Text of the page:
Corporate observers were surprised to discover recently that the largest worldwide banker to F.W. Woolworth Co. was not one of the big New York banks but a Canadian institution.

That bit of information became public through a filing with the U.S. Securities and Exchange Commission in connection with a takeover bid for the five-and-dime chain by a Canadian company, Brascan Ltd. of Toronto.

But to Canadians, this was no great surprise - the size of Canada's banks is awesome and their huge capacity for lending is major factor in Canada's prominence in the North American takeover mania.

At a recent meeting of Canada's largest publicly owned real estate company, it was widely agreed that Canadian developers looking for big deals in California, Florida, Texas and other states have a significant advantage over their U.S. counterparts.

If a big Canadian company needs $50 million or $100 million for a project, its bank can provide the money quickly without putting together a consortium. "A builder in Chicago who wants to make a deal in Milwaukee has to find himself another bank, but we can do a project in either city using our bank here," a developer said.

And Canadian developers are interested in big deals. Las month, one Toronto developer bought a 50 percent interest in the town of Smithville, N.J. The community is close to Altantic City, which is enjoying a casino-fueled boom.

The Woolworth bid is a case in point. Brascan borrowed $700 million from its banker to finance the $1.125 billion bid. Although this would be the largest all-cash takeover ever in the United States, it is smaller than the recent $1.4 billion cash takeover of Pacific Petroleums Ltd. by Petro-Canada, the government oil company. The deal was financed by banks in Canada.

Canada has only 11 "chartered" banks. These are federally incorporated, privatedly owned institutions created by special acts of Parliament.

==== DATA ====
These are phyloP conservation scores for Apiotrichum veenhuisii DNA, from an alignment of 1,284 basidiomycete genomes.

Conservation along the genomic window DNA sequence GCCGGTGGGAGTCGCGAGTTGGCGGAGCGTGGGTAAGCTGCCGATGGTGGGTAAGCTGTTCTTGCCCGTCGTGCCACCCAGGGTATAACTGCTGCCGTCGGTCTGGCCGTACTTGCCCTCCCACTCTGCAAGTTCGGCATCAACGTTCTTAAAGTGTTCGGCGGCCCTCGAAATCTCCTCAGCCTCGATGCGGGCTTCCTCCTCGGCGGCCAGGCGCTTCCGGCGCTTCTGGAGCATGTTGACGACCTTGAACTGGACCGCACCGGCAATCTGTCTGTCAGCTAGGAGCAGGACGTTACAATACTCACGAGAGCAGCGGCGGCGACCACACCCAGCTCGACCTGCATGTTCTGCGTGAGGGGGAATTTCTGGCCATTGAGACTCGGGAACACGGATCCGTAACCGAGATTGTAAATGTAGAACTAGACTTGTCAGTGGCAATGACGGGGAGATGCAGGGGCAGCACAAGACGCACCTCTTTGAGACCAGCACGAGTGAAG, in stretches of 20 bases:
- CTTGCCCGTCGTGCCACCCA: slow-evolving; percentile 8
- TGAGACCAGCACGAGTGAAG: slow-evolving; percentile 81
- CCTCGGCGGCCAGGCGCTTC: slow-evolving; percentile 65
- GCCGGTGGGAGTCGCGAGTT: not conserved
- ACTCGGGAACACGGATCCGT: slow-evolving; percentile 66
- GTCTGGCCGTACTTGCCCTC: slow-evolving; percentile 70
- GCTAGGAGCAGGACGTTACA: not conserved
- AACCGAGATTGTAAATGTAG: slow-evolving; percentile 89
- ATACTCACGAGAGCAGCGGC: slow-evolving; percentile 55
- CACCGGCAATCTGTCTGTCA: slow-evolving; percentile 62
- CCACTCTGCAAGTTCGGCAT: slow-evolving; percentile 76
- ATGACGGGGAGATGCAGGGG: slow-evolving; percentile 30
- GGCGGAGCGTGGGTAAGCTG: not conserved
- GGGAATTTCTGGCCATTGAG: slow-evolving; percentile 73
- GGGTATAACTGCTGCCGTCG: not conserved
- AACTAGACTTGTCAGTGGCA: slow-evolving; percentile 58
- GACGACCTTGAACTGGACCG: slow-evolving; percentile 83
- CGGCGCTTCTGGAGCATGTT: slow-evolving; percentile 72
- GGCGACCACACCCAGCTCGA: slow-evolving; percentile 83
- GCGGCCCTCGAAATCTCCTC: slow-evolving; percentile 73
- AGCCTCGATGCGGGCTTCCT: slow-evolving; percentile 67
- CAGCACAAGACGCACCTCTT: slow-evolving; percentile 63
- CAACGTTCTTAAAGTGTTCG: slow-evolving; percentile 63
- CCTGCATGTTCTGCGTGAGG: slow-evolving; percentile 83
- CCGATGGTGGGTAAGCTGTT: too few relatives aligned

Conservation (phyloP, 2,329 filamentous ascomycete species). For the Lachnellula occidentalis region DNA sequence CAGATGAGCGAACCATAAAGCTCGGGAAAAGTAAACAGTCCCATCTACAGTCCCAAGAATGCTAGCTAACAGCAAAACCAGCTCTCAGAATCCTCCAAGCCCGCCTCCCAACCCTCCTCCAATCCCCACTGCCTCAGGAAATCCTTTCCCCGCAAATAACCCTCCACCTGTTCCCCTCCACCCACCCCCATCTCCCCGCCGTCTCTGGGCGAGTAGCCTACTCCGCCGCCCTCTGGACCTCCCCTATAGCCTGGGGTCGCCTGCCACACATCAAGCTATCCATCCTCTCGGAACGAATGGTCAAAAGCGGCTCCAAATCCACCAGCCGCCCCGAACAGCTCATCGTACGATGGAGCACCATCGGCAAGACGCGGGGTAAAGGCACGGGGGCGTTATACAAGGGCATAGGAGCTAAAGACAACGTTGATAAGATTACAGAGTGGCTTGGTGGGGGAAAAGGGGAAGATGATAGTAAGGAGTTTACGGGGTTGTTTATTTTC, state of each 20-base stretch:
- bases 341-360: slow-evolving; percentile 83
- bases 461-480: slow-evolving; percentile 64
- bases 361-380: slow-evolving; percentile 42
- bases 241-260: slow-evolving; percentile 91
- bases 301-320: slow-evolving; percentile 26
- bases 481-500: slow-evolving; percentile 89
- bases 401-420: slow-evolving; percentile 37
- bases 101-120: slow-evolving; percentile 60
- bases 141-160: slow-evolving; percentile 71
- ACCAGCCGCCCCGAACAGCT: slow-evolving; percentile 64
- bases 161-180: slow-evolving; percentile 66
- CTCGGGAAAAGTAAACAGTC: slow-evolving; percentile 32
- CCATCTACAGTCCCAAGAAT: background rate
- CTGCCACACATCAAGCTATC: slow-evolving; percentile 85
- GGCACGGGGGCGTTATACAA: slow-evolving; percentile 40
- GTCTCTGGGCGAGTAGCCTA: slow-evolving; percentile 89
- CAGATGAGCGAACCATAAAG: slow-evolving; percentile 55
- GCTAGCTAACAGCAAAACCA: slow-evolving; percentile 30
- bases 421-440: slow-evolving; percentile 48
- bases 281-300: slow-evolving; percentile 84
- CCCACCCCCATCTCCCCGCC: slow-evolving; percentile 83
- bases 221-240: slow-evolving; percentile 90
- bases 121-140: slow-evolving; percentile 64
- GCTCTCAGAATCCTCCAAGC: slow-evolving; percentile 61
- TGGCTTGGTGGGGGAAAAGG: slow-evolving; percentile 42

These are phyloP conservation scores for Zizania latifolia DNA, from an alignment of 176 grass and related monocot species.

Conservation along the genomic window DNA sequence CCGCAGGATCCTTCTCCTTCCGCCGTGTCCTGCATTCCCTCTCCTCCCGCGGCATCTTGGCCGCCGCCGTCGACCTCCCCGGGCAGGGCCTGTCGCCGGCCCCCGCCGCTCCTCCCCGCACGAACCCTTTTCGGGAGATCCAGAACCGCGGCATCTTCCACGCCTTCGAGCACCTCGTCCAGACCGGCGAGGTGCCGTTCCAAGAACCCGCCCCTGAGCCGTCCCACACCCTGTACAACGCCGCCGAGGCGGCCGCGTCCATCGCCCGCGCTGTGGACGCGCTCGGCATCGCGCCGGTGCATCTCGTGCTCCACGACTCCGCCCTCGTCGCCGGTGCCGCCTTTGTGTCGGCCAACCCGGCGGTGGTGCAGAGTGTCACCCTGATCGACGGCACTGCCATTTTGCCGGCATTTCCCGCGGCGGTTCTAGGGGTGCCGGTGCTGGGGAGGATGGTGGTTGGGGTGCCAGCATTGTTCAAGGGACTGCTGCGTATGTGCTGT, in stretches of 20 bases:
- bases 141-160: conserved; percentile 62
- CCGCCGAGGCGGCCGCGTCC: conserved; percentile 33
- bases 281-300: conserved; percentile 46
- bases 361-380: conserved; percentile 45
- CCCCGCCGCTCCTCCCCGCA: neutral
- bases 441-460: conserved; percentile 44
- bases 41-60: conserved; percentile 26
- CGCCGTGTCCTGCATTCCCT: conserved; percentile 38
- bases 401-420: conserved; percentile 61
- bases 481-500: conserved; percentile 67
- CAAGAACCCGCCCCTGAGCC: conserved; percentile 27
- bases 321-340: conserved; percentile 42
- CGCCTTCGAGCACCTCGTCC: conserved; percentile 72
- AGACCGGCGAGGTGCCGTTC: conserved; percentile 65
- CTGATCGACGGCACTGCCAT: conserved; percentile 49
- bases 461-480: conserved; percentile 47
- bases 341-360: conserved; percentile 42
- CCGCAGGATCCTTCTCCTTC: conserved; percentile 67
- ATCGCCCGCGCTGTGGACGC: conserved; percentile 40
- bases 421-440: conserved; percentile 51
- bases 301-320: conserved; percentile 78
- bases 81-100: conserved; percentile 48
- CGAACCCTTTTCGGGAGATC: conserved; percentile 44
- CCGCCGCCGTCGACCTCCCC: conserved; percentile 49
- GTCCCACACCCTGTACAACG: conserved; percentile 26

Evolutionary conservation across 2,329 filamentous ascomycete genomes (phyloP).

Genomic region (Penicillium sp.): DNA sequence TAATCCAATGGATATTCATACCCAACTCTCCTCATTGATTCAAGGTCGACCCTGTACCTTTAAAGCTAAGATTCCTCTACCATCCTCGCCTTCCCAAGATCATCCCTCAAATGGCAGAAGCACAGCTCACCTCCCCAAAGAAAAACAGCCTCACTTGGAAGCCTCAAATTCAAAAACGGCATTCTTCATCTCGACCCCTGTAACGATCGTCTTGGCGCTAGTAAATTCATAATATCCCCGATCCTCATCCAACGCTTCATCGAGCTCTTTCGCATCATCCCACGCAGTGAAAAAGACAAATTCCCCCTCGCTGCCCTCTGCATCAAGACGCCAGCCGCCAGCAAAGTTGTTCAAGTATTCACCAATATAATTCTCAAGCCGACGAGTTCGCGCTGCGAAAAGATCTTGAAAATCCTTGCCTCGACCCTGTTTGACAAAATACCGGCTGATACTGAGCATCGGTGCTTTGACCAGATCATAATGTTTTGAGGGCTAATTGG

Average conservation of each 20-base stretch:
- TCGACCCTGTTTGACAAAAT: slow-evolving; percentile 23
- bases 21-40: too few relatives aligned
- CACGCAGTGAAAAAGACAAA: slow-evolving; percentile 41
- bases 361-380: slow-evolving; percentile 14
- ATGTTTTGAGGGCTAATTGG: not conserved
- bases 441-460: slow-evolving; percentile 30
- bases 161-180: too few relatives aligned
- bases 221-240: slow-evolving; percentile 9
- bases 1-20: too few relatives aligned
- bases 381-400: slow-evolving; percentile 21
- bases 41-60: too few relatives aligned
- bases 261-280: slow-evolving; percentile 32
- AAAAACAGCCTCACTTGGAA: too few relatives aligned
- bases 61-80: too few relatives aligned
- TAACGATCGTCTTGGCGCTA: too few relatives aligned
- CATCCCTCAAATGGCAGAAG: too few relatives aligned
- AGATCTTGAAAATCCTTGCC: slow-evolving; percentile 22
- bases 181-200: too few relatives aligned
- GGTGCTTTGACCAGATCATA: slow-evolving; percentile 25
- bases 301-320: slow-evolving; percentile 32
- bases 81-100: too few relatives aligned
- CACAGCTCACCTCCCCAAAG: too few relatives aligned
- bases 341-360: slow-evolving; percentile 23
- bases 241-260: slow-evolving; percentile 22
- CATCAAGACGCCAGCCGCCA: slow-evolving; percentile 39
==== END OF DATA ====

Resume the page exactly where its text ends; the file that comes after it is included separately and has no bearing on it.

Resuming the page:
Five of the 11 banks, called the Big Five, account for more than 95 percent of all consumer and commercial banking activity in the country. Although Canada has roughly one-tenth the population of the United States, its banks are giants by any standard. Among the 300 largest banks in the world, three Canadians are in the top 45, and even the fifth largest Canadian bank is among the top 65 in the world.

Because Canada's population is strung out in a narrow band a few hundred miles deep aling the southern border, the big banks have developed huge branch systems. There are no provincial banks corresponding to state banks in the United States, and some of the Big Five have more than 1,500 branches.

Canadians are enthusiastic savers, and their money is pumped into banks and other savings institutions at a great rate. With a total of about 7,400 branches, the banks held more than 32 million accounts, according to latest Canadian Bankers Association figures.

Total assets of the banks amounted to more than $160 billion on May 31, 1978, with foreign currency assets amounting to $54.2 billion. One-third of Canadian bank activity is generated abroad through the 300 offices maintained worldwide by the banks.

Because of their size and reputation for solvency, they have no difficulty in attracting cash abroad to fund their foreign lending activities. No Canadian bank has failed since the co llapse of the Home Bank in 1923.